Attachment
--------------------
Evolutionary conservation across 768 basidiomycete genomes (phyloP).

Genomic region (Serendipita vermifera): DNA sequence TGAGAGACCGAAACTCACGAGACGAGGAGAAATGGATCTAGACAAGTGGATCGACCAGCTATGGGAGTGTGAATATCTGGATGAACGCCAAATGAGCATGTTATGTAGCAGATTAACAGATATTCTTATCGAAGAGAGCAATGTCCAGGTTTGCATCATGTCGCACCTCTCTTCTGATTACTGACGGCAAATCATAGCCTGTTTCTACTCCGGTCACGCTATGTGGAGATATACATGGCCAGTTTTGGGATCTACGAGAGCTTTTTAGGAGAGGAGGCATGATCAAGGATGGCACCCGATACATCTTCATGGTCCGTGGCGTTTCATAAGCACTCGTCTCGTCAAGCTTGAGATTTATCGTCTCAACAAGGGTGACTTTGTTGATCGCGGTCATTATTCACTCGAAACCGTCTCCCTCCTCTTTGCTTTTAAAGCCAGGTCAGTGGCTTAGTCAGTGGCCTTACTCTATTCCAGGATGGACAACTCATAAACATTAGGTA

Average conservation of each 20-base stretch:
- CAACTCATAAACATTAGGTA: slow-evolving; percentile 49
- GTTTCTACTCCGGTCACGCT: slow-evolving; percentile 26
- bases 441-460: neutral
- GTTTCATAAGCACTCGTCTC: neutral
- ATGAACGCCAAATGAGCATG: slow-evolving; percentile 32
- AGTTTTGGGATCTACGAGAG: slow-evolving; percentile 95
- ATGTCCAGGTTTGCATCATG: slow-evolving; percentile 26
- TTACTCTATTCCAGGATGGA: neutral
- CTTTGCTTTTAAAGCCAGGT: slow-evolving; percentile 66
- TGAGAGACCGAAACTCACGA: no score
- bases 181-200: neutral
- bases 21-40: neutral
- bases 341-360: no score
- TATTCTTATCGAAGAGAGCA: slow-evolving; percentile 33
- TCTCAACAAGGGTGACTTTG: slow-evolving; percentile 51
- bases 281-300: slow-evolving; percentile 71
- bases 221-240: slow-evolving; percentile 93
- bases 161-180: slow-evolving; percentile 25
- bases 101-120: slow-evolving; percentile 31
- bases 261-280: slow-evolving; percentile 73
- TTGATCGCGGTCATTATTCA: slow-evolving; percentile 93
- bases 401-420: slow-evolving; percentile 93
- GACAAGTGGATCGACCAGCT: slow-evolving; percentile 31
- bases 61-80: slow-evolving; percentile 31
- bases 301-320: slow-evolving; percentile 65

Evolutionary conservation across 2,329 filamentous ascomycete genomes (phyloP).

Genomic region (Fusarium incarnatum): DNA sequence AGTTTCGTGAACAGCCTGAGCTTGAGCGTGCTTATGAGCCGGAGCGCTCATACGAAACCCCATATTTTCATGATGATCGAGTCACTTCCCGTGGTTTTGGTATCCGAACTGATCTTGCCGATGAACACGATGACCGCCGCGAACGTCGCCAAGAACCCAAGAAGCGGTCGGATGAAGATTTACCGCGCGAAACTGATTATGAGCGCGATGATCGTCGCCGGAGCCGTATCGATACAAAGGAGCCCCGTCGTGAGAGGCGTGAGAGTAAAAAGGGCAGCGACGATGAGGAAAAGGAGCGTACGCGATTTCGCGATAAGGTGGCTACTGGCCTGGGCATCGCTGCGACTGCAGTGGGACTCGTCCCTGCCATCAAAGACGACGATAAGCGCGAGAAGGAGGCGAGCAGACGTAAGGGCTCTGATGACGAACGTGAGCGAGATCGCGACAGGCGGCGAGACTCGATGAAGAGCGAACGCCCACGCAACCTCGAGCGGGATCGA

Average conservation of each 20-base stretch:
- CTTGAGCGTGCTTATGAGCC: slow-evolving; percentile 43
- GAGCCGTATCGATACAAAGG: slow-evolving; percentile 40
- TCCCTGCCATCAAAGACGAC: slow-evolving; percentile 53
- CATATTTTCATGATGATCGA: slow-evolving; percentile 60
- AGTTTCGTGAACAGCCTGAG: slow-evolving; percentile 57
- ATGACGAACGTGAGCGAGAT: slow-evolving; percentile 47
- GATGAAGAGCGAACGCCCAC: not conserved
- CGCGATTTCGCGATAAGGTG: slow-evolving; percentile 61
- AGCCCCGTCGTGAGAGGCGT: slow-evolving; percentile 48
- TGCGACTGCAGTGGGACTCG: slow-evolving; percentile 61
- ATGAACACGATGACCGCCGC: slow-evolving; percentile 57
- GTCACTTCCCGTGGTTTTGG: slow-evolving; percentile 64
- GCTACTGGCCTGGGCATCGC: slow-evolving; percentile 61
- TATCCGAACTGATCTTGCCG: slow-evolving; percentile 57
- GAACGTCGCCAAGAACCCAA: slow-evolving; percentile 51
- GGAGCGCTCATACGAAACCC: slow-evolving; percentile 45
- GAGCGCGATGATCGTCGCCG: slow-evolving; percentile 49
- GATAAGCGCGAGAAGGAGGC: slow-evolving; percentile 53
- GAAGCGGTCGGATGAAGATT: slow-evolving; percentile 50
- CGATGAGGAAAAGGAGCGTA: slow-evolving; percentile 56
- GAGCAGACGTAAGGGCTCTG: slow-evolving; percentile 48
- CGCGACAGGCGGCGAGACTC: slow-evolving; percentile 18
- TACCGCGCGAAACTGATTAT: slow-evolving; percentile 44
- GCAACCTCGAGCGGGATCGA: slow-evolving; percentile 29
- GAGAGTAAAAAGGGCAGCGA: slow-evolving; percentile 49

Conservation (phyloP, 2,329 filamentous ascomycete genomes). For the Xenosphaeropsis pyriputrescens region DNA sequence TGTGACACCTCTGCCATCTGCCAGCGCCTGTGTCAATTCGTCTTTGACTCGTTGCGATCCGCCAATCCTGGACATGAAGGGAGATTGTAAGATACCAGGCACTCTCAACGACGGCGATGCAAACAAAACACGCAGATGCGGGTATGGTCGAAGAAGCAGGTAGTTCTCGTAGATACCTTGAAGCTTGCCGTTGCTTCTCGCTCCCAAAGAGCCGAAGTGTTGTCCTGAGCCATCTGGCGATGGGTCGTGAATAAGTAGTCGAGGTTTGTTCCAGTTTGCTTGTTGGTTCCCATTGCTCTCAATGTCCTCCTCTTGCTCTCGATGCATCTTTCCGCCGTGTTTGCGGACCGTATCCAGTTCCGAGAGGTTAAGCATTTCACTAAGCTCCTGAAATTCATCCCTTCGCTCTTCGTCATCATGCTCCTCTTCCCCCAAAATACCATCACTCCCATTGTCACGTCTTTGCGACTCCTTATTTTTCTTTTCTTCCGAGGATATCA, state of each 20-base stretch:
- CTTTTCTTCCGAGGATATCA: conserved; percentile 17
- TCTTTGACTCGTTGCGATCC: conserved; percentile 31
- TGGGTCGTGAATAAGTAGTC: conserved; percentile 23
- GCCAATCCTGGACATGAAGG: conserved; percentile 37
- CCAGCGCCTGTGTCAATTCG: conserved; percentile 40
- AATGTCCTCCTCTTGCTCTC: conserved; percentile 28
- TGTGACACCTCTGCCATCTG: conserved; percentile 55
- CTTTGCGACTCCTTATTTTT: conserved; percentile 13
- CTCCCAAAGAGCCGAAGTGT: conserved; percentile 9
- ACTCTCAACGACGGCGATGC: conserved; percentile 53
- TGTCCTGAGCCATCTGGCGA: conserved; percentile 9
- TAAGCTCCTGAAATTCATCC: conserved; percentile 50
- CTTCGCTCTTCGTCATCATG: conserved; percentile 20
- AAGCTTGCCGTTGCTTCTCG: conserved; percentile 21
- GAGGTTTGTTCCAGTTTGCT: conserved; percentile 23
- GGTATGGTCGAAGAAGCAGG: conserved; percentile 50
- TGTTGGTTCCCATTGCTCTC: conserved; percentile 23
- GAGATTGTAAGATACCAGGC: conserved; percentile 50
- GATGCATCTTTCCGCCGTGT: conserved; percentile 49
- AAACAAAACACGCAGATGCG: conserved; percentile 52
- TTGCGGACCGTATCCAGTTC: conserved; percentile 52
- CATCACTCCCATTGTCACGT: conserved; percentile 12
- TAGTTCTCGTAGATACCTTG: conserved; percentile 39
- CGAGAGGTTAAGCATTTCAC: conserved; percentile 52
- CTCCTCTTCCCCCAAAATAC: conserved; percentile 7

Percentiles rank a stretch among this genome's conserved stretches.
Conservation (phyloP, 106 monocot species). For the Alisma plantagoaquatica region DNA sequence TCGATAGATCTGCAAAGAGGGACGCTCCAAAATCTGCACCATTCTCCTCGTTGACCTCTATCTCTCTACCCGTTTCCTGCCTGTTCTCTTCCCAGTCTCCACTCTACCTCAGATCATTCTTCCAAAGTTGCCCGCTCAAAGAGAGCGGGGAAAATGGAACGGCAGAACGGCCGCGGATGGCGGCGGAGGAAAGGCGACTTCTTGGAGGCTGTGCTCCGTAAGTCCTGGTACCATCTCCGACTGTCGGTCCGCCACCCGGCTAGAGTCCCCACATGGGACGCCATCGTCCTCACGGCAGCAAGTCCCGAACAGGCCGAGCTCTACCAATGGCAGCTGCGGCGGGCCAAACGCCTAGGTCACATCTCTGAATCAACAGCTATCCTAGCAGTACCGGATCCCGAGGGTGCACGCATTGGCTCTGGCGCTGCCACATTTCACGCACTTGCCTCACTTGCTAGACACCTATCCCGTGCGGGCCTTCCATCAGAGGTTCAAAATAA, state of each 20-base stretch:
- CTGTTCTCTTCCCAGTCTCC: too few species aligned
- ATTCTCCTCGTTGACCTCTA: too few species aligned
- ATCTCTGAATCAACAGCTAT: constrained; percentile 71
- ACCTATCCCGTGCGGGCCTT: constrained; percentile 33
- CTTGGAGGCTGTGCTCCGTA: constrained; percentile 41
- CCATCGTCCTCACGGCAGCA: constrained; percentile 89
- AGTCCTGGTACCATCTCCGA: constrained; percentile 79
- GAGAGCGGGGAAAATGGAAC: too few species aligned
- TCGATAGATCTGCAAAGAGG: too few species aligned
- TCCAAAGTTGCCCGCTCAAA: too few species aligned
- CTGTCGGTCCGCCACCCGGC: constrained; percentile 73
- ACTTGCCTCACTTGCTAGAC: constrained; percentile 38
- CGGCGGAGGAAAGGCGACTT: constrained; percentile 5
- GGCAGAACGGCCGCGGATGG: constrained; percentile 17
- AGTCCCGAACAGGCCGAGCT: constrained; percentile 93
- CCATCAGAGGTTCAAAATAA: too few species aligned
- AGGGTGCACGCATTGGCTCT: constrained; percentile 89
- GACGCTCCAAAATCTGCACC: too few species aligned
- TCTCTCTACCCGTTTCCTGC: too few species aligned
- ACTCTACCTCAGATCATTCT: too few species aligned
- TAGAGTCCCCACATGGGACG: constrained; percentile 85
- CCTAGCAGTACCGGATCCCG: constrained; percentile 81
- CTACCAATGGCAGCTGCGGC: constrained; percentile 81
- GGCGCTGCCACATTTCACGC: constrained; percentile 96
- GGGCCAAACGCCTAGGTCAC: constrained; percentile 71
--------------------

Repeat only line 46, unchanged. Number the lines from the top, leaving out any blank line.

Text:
- GAACGTCGCCAAGAACCCAA: slow-evolving; percentile 51